At the time of the death of Norman Mailer, a writer under whose influence, both in terms of literature and in terms of culture, I came of age, I posted this angry piece on Rodak Riffs. I thought at the time that the Nobel Prize committee had made a terrible unforced error in choosing Doris Lessing over Mailer for the literature prize. I am no longer so sure of that.
The reason for my tentative change of heart is that I have begun reading Lessing’s Canopus in Argos:Archives, a sequence in which the first novel is Re: Colonised Planet 5 Shikasta. I have begun reading Shikasta as a result of a conversation on Facebook involving my reading of Philip K. Dick’s Exegesis. This led me to Lessing’s novel sequence. I am about one-third of the way through the first book, having borrowed the first three from the library, and I am very impressed. The following brief excerpt from the Wikipedia article on Lessing will give you enough background on the nature of the sequence to save me the trouble:
When asked about which of her books she considers most important, Lessing chose the Canopus in Argos sequence. These novels present an advanced interstellar society's efforts to accelerate the evolution of other worlds, including Earth. […] Using Sufi concepts, to which Lessing had been introduced in the mid-1960s by her "good friend and teacher" Idries Shah, the series of novels also owes much to the approach employed by the early 20th century mystic G. I. Gurdjieff in his work All and Everything.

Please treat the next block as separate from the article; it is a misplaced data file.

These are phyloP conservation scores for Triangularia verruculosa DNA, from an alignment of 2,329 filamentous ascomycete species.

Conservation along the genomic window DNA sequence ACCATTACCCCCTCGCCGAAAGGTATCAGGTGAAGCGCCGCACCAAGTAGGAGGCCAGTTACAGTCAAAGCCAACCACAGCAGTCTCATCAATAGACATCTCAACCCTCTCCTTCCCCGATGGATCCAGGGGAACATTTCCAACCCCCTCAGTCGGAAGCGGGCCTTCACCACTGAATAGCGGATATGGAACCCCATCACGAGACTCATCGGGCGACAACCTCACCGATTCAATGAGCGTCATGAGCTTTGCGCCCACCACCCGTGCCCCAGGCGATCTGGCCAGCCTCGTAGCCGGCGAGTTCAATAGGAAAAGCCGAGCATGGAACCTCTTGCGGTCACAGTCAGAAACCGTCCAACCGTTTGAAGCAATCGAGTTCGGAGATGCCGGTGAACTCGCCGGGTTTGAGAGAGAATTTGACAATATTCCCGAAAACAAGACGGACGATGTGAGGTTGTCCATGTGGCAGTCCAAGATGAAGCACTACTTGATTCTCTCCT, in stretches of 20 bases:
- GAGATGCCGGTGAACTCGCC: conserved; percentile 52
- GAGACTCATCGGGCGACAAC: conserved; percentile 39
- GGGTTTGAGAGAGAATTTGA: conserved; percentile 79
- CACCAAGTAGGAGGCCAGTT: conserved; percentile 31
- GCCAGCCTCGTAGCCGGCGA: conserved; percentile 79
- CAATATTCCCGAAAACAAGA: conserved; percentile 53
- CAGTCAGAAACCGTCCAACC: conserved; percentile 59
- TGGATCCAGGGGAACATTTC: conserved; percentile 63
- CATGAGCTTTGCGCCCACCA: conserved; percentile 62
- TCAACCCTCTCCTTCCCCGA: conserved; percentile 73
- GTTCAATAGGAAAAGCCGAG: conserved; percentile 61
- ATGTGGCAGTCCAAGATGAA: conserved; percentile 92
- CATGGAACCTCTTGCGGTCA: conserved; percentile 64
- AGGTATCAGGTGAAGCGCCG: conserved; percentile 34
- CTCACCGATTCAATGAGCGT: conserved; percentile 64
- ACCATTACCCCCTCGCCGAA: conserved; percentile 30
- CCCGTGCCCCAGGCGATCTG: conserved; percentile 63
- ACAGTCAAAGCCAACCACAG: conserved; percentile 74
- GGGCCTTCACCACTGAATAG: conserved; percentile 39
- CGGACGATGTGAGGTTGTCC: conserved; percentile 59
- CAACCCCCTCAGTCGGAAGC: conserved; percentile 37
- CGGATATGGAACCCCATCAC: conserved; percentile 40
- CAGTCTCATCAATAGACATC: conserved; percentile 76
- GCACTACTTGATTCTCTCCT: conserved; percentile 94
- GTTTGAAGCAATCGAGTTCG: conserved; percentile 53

So what we basically have in the Canopus sequence is a “chariot of the gods” scenario, with Shikasta—the fallen planet—representing Earth; Canopus standing in for “heaven” and the evil planet Shammat and its agents representing “hell” and the demonic forces.
It has been insights like the one below concerning the evolution of religion that have made Shikasta so rewarding for me, thus far:
During the entire period under review, religions of any kind flourished. Those that concern us most here took their shape from the lives or verbal formulations of our envoys. This happened more often than not, and can be taken as a rule: every one of our public cautioners left behind a religion, or cult, and many of the unknown ones did, too.
These religions had two main aspects. The positive one, at their best: a stabilization of the culture, preventing the worst excesses of brutality, exploitation, and greed. The negative: a priesthood manipulating rules, regulations, with punitive inflexibility; sometimes allowing, or exacerbating, excesses of brutality, exploitation, and greed. These priesthoods distorted what was left of our envoys’ instruction, if it was understood by them at all, and created a self-perpetuating body of individuals totally identified with their invented ethics, rules, beliefs, and who were always the worst enemies of any envoys we sent.
These religions were a main difficulty in the way of maintaining Shikasta in our system.
They have often been willing agents of Shammat.
This passage expresses succinctly and precisely what I had already come to believe concerning the nature of professional priesthoods and organized religion.
So I have reevaluated Lessing’s contribution to literary culture and her body of work. If my enthusiasm for this series continues to grow, I intend to go back and read more of her work. I read The Golden Notebook way back in my Ann Arbor days and liked it. And I have read a few of her novels—The Fifth Child comes mind—since; but not many. That may now change.